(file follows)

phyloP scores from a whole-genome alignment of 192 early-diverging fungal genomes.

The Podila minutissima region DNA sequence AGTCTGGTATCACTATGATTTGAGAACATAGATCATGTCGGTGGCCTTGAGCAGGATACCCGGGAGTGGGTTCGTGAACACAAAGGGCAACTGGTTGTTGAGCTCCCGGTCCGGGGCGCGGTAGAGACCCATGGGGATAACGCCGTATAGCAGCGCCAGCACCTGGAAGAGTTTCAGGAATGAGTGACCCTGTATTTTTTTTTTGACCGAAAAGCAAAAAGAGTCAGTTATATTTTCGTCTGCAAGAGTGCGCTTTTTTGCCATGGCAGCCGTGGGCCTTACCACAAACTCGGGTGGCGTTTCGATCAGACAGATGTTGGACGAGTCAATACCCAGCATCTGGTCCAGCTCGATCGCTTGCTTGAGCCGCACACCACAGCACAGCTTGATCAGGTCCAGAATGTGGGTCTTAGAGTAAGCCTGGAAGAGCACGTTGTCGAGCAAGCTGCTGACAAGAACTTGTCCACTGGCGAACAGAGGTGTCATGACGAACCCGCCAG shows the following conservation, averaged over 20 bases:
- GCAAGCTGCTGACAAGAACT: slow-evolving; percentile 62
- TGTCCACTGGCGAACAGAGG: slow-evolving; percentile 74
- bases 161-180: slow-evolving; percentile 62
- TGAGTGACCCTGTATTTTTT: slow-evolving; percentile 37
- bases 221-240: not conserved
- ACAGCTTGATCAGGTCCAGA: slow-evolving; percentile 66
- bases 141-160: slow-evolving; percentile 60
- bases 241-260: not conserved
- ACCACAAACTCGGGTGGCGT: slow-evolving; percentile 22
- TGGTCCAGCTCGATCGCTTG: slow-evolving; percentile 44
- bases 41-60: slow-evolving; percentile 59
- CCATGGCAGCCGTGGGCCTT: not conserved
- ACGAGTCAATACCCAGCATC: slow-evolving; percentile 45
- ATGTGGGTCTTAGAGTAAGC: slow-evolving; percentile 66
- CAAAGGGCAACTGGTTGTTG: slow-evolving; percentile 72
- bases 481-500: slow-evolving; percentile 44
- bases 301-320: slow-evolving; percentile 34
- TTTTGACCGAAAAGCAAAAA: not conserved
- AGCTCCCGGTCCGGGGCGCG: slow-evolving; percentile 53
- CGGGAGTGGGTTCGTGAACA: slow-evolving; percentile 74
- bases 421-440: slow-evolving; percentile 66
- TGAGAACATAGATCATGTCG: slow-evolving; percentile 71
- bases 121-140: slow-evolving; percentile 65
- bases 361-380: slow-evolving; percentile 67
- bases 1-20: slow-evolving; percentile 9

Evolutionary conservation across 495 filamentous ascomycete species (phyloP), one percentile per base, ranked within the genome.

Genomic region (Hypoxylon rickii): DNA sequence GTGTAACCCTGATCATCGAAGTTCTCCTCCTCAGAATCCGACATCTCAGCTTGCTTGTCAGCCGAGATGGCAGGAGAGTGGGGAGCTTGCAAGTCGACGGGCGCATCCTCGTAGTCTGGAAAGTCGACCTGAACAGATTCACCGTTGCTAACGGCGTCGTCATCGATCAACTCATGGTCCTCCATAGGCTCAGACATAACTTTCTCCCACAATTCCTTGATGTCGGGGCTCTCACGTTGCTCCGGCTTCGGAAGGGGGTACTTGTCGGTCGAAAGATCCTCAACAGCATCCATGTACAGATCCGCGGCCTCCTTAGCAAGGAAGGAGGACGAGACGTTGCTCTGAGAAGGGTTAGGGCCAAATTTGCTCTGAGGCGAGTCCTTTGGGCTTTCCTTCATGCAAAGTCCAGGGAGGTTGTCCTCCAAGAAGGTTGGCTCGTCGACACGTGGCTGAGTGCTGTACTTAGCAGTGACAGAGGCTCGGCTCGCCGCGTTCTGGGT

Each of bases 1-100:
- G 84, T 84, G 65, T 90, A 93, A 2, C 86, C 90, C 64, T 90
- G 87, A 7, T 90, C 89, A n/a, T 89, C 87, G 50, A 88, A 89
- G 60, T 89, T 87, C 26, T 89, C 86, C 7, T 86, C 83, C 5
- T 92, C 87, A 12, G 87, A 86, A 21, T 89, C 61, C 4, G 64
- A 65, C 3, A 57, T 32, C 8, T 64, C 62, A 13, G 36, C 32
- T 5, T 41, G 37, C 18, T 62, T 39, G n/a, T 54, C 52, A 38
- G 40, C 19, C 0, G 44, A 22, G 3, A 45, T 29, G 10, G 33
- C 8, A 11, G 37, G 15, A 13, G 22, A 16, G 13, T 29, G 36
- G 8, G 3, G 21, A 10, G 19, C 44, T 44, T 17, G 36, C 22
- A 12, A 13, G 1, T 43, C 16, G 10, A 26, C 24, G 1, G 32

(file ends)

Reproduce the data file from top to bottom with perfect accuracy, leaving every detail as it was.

phyloP scores from a whole-genome alignment of 192 early-diverging fungal genomes.

The Podila minutissima region DNA sequence AGTCTGGTATCACTATGATTTGAGAACATAGATCATGTCGGTGGCCTTGAGCAGGATACCCGGGAGTGGGTTCGTGAACACAAAGGGCAACTGGTTGTTGAGCTCCCGGTCCGGGGCGCGGTAGAGACCCATGGGGATAACGCCGTATAGCAGCGCCAGCACCTGGAAGAGTTTCAGGAATGAGTGACCCTGTATTTTTTTTTTGACCGAAAAGCAAAAAGAGTCAGTTATATTTTCGTCTGCAAGAGTGCGCTTTTTTGCCATGGCAGCCGTGGGCCTTACCACAAACTCGGGTGGCGTTTCGATCAGACAGATGTTGGACGAGTCAATACCCAGCATCTGGTCCAGCTCGATCGCTTGCTTGAGCCGCACACCACAGCACAGCTTGATCAGGTCCAGAATGTGGGTCTTAGAGTAAGCCTGGAAGAGCACGTTGTCGAGCAAGCTGCTGACAAGAACTTGTCCACTGGCGAACAGAGGTGTCATGACGAACCCGCCAG shows the following conservation, averaged over 20 bases:
- GCAAGCTGCTGACAAGAACT: slow-evolving; percentile 62
- TGTCCACTGGCGAACAGAGG: slow-evolving; percentile 74
- bases 161-180: slow-evolving; percentile 62
- TGAGTGACCCTGTATTTTTT: slow-evolving; percentile 37
- bases 221-240: not conserved
- ACAGCTTGATCAGGTCCAGA: slow-evolving; percentile 66
- bases 141-160: slow-evolving; percentile 60
- bases 241-260: not conserved
- ACCACAAACTCGGGTGGCGT: slow-evolving; percentile 22
- TGGTCCAGCTCGATCGCTTG: slow-evolving; percentile 44
- bases 41-60: slow-evolving; percentile 59
- CCATGGCAGCCGTGGGCCTT: not conserved
- ACGAGTCAATACCCAGCATC: slow-evolving; percentile 45
- ATGTGGGTCTTAGAGTAAGC: slow-evolving; percentile 66
- CAAAGGGCAACTGGTTGTTG: slow-evolving; percentile 72
- bases 481-500: slow-evolving; percentile 44
- bases 301-320: slow-evolving; percentile 34
- TTTTGACCGAAAAGCAAAAA: not conserved
- AGCTCCCGGTCCGGGGCGCG: slow-evolving; percentile 53
- CGGGAGTGGGTTCGTGAACA: slow-evolving; percentile 74
- bases 421-440: slow-evolving; percentile 66
- TGAGAACATAGATCATGTCG: slow-evolving; percentile 71
- bases 121-140: slow-evolving; percentile 65
- bases 361-380: slow-evolving; percentile 67
- bases 1-20: slow-evolving; percentile 9

Evolutionary conservation across 495 filamentous ascomycete species (phyloP), one percentile per base, ranked within the genome.

Genomic region (Hypoxylon rickii): DNA sequence GTGTAACCCTGATCATCGAAGTTCTCCTCCTCAGAATCCGACATCTCAGCTTGCTTGTCAGCCGAGATGGCAGGAGAGTGGGGAGCTTGCAAGTCGACGGGCGCATCCTCGTAGTCTGGAAAGTCGACCTGAACAGATTCACCGTTGCTAACGGCGTCGTCATCGATCAACTCATGGTCCTCCATAGGCTCAGACATAACTTTCTCCCACAATTCCTTGATGTCGGGGCTCTCACGTTGCTCCGGCTTCGGAAGGGGGTACTTGTCGGTCGAAAGATCCTCAACAGCATCCATGTACAGATCCGCGGCCTCCTTAGCAAGGAAGGAGGACGAGACGTTGCTCTGAGAAGGGTTAGGGCCAAATTTGCTCTGAGGCGAGTCCTTTGGGCTTTCCTTCATGCAAAGTCCAGGGAGGTTGTCCTCCAAGAAGGTTGGCTCGTCGACACGTGGCTGAGTGCTGTACTTAGCAGTGACAGAGGCTCGGCTCGCCGCGTTCTGGGT

Each of bases 1-100:
- G 84, T 84, G 65, T 90, A 93, A 2, C 86, C 90, C 64, T 90
- G 87, A 7, T 90, C 89, A n/a, T 89, C 87, G 50, A 88, A 89
- G 60, T 89, T 87, C 26, T 89, C 86, C 7, T 86, C 83, C 5
- T 92, C 87, A 12, G 87, A 86, A 21, T 89, C 61, C 4, G 64
- A 65, C 3, A 57, T 32, C 8, T 64, C 62, A 13, G 36, C 32
- T 5, T 41, G 37, C 18, T 62, T 39, G n/a, T 54, C 52, A 38
- G 40, C 19, C 0, G 44, A 22, G 3, A 45, T 29, G 10, G 33
- C 8, A 11, G 37, G 15, A 13, G 22, A 16, G 13, T 29, G 36
- G 8, G 3, G 21, A 10, G 19, C 44, T 44, T 17, G 36, C 22
- A 12, A 13, G 1, T 43, C 16, G 10, A 26, C 24, G 1, G 32